Eat your veggies!

There is nothing like some tasty fresh vegetables to round out your meals and boost up the leftover power of your frig! If you still have children at home, vegetables can become problematic at mealtimes. After all, who wants to listen to complaining while they are trying to enjoy a relaxing suppertime?
My kids like some vegetables, and they hate some too. That's ok with me -- I can't stand green peas or asparagus, so I can totally relate. I am the little girl who picked the lima beans out of her succotash! The trick is to keep trying out vegetables until you find some you like. My mom -- bless her heart! -- cooked all her veggies to death, completely mushy. No wonder I hated most of them! When I moved out and began cooking for myself, I discovered that there are lots of them I like. So, how to solve the picky eater syndrome?
One thing that works for me is to roast a variety of vegetables, and simply let folks "pick" out the ones they like! If you have not discovered roasted vegetables, it is an easy way to eat your veggies and love them too! Here is the way I like to fix them.

Roasted Vegetables

1 large zucchini, cubed into 1" pieces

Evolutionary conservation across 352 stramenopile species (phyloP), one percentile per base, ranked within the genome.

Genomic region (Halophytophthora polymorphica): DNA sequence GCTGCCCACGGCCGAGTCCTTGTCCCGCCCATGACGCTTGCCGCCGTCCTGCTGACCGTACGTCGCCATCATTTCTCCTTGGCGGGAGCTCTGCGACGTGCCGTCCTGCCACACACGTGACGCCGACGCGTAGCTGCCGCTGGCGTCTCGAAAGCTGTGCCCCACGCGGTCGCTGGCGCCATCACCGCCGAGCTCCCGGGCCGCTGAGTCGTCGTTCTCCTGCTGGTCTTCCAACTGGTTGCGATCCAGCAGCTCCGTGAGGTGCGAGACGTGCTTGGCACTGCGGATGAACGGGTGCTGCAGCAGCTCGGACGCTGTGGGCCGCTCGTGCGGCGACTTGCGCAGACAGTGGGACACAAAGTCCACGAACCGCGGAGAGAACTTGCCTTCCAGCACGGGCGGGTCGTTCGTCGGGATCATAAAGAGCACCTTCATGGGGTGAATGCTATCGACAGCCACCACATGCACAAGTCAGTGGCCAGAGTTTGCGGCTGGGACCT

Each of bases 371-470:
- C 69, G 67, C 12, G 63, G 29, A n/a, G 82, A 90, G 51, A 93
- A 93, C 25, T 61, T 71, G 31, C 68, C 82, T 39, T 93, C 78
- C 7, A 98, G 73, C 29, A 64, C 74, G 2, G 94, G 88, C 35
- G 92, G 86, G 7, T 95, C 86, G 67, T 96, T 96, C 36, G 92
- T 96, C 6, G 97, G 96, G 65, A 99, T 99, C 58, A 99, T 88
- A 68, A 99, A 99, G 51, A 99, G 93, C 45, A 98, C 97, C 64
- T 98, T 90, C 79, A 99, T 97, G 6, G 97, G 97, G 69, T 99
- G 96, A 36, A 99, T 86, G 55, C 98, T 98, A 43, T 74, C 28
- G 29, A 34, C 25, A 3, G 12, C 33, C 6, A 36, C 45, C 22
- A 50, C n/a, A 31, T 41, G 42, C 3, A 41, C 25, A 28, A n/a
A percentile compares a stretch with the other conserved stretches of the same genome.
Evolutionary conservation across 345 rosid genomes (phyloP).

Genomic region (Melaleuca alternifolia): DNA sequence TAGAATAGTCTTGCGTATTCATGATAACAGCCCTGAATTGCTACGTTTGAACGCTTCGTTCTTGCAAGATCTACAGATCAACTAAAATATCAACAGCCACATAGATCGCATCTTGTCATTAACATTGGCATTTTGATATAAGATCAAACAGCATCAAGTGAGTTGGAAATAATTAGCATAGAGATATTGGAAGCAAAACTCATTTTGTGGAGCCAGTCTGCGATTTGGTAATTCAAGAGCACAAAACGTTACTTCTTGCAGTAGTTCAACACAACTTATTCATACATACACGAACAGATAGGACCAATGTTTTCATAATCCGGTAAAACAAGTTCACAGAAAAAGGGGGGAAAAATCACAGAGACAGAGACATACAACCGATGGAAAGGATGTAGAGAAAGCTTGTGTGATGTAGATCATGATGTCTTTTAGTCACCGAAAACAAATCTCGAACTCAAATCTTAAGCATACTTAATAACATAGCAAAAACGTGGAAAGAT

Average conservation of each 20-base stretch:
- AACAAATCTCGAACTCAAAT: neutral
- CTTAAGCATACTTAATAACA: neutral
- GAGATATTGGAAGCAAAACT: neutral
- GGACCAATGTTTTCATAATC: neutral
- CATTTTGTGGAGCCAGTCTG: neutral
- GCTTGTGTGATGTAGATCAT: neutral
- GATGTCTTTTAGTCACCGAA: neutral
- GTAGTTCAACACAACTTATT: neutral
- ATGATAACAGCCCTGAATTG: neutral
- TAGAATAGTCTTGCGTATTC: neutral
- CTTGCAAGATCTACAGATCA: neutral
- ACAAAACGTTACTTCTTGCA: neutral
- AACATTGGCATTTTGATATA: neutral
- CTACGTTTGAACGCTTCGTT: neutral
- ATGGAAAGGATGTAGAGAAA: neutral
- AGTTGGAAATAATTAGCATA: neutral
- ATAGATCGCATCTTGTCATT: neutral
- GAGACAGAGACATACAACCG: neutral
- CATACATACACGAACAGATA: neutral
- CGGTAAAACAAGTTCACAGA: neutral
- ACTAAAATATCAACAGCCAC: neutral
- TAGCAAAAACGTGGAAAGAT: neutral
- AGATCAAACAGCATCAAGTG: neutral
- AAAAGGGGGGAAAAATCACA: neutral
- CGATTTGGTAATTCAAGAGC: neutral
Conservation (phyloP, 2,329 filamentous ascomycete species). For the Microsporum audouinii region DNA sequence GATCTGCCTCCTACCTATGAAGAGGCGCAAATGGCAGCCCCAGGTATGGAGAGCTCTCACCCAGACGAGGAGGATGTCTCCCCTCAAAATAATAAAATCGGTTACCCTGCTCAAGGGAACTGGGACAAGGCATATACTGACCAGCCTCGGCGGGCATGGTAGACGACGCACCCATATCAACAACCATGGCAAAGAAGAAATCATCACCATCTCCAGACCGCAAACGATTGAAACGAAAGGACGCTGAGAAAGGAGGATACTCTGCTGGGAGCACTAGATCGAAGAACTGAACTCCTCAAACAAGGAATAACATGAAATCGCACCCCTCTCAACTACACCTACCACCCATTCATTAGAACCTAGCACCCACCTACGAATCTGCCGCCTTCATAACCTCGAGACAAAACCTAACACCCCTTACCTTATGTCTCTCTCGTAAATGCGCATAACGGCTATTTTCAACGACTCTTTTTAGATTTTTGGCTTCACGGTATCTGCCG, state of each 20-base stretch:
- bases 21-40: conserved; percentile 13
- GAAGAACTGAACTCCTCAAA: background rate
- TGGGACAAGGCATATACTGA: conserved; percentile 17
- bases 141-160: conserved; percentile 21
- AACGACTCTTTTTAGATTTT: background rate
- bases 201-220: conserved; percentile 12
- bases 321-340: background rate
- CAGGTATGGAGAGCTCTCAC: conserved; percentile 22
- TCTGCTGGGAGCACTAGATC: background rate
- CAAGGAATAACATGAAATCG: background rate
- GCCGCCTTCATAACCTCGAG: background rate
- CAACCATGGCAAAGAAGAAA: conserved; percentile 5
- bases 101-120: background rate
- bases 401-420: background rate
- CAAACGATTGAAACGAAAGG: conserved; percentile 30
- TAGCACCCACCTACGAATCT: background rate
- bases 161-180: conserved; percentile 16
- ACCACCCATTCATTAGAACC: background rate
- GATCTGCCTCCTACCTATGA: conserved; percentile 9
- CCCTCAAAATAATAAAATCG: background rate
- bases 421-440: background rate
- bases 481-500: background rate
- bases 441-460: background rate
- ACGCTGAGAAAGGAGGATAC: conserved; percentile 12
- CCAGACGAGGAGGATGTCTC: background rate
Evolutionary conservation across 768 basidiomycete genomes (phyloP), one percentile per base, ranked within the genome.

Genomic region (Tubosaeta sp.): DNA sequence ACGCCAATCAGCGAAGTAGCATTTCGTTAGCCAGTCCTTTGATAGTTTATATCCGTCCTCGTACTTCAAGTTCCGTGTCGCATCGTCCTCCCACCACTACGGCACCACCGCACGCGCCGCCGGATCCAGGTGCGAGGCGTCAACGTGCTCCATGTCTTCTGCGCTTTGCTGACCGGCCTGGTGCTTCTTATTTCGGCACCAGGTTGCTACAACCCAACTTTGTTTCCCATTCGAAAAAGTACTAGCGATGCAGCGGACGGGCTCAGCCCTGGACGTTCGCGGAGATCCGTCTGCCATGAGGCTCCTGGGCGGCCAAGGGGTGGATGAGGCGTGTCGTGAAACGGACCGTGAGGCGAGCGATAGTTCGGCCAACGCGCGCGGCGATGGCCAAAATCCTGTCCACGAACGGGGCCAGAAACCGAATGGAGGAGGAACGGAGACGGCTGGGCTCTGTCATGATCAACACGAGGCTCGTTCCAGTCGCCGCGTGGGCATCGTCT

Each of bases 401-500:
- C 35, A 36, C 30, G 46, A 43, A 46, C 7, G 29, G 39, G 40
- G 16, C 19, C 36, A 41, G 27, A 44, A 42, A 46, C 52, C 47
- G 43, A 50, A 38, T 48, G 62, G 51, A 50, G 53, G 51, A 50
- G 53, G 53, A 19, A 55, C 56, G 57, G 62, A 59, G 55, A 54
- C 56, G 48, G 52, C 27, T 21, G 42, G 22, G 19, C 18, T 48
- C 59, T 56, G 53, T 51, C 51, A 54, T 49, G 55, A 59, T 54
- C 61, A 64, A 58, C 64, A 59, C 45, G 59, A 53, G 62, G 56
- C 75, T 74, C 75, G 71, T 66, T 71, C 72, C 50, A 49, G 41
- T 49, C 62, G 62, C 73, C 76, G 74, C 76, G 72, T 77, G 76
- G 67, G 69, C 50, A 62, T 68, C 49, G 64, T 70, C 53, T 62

2 small yellow "summer" squash, thickly sliced
1 large red onion, halved and cut into thick slices
10 - 15 medium mushrooms, wiped clean
1 green pepper, cut into about 1" pieces
1 red pepper, cut the same way as the green one
1 handful of cherry or grape tomatoes
6 garlic cloves, peeled and crushed with the back of your knife
2 T. extra virgin olive oil
1 T. Herbes de Provence spice blend OR a combination of fresh herbs from your garden
(We like a few stems of thyme, a sprig of chopped rosemary and a handful of julienned basil leaves.)
coarse sea salt and fresh ground black pepper
2 T. balsamic vinegar
Preheat your oven to 375 degrees
Put all of the veg. and the fresh garlic into a large baking dish with the olive oil and toss them gently to get the oil all through the mixture. Add your choice of herbs and toss a little more to distribute. Spread them out evenly in the pan -- they should be in a more or less single layer. Sprinkle with a little coarse sea salt and fresh ground black pepper.
Bake for 30 minutes.
Remove the pan and sprinkle with the balsamic vinegar. Stir them gently, being careful not to mush them up.